When the Michelin Guide of Washington, DC, restaurants was first published, it provided customers with a new tool to make choices, but it also introduced a new form of ranking, that triggered insecurity in highly ranked organizations. In order to fit with what they believed the audiences would expect from the elite, newly awarded restaurants modified their descriptions about menus, cuisine techniques and pricing, while restaurants with an already high status engaged in compensatory actions to emphasize authenticity and exclusivity.
Rankings act as essential signals indicating competitiveness of organizations, which are typically prevalent in industries characterized by uncertainty in the assessment of quality (e.g., restaurants and hotels, books and movies, colleges and universities), Giada Di Stefano (Department of Management and Technology), Saverio Dave Favaron (SKEMA Business School) and Rodolphe Durand (HEC Paris) explain in an article published online in advance in Management Science.
The investigation started on 31 May 2016, when Michael Ellis, director of the Michelin Guide, announced that the first edition of the Washington D.C. Michelin Guide would be published in the fall of that year. According to Michelin, the new Guide would “put the city more firmly on the world stage of great gastronomic destinations.” Press interviews released by prominent chefs, and the authors’ own interviews with food critics and restaurant managers in the weeks that followed the announcement, substantially confirmed Michelin’s expectations. As the manager of a restaurant in DC commented: “It is a significant standard for dining and so for DC to be included for the first time is a big deal.”
The Guide was finally published on October 13, 2016, and Washington D.C. became only the fourth U.S. city after New York, San Francisco, and Chicago endorsed by Michelin. 106 of the city’s restaurants were ultimately included in the Michelin Guide, with 12 awarded a coveted Michelin star. “We look at how these hundred restaurants modified their behavior compared to similar D.C. restaurants that, based on their Yelp rating, price point, and cuisine style, could have made it into the guide, but were ultimately not included. We further compare included restaurants to similar restaurants located in a comparable city where Michelin did not enter (i.e., Boston),” Professor Di Stefano noted.
The sudden inclusion in the guide elevates the endorsed restaurants to the elite of the industry worldwide, pushing restaurants to make changes aimed at signaling the newly acquired position. “Restaurants modified the content of their menus, increased references to sophisticated cooking techniques and provided longer descriptions of dishes. They also adjusted pricing to signal awareness of the value they create for, and capture from, their customers” Prof. Di Stefano said. “This tendency to act was stronger for restaurants that were included in the guide, but not awarded Michelin stars.”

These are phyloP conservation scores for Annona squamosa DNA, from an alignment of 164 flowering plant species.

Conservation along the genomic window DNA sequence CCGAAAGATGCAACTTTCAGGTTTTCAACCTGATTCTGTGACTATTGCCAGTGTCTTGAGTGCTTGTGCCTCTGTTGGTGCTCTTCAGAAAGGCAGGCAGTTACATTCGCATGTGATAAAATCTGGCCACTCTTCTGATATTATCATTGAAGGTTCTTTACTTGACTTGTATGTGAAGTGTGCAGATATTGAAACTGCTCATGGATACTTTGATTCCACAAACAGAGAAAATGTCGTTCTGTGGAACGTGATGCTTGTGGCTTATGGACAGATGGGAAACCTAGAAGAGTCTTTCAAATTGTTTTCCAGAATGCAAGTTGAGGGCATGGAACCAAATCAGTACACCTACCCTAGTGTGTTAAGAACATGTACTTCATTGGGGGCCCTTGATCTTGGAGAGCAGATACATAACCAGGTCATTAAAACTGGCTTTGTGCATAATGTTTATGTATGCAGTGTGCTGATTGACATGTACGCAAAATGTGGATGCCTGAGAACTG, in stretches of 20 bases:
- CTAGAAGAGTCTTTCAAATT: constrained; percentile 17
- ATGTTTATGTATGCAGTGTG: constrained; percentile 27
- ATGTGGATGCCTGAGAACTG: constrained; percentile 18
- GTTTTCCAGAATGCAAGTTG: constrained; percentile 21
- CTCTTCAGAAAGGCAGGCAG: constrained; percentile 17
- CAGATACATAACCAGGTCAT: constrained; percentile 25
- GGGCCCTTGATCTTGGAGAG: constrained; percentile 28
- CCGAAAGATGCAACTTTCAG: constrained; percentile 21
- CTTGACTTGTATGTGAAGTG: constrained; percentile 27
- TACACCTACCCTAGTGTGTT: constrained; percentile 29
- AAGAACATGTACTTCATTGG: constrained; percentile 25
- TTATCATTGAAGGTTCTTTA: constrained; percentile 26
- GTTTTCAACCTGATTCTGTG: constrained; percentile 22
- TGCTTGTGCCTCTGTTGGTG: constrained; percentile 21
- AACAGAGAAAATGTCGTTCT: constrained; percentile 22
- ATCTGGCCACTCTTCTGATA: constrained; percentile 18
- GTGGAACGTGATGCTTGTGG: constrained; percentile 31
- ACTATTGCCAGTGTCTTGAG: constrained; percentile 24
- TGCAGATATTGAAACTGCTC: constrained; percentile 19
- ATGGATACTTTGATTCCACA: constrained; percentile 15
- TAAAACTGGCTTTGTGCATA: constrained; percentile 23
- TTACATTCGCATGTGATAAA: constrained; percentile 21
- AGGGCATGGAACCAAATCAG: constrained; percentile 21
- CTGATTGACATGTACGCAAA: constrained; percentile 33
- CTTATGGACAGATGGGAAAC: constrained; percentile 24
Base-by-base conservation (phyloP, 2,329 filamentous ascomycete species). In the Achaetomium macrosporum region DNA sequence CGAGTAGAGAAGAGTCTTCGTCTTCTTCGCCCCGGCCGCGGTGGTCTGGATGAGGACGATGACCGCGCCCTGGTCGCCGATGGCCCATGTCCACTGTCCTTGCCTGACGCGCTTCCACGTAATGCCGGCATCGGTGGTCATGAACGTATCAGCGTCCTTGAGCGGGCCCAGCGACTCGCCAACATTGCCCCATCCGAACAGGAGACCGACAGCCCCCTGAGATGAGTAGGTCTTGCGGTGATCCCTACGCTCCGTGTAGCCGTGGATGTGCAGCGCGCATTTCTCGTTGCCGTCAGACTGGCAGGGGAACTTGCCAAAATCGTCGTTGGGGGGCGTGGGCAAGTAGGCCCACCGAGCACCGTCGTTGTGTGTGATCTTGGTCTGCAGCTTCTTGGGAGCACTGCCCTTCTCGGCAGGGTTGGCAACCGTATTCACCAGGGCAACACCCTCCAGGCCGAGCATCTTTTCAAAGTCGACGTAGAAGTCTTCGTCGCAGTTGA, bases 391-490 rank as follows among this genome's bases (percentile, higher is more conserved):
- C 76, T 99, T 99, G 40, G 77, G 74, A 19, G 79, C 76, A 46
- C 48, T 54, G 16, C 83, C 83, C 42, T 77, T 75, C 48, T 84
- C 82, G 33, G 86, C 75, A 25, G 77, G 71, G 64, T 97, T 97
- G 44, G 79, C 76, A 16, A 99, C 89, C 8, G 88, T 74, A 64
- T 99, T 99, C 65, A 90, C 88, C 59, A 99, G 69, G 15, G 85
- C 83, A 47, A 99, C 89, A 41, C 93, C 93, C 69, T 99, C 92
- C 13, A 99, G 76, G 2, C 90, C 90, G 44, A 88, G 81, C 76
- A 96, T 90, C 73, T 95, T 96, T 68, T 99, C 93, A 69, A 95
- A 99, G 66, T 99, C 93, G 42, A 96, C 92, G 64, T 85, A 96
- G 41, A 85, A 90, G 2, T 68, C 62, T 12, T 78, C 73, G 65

The results also show that restaurants responded differently depending on their standing prior to the entry of Michelin. The authors find that restaurants that were not already endorsed by local and national food critics mostly emphasized the origin of the ingredients used in their dishes and reduced references to the size of portions, so to signal their belonging among the elite. Restaurants with high prior standing, on the other hand, tended to increase mentions of cooking techniques and act on their pricing strategy, so to channel authenticity and exclusivity. “Interestingly, the changes made by restaurants with high prior standing require more substantial operational interventions. Changes made by restaurants with low prior standing, on the contrary, can be easily implemented so to signal an ability to ‘fit the mold’ only,” as Prof. Di Stefano remarked.
While conducting this research, the authors also got interested in how customers observe and react to the entry of Michelin. “We started to examine this issue with a series of preliminary analyses. We seem to observe a change in the profile of customers issuing evaluations and in the content of evaluations themselves. For instance, customers’ reviews tend to be more focused on food. We are currently working on another project to explore these issues more in depth,” Prof. Di Stefano concluded.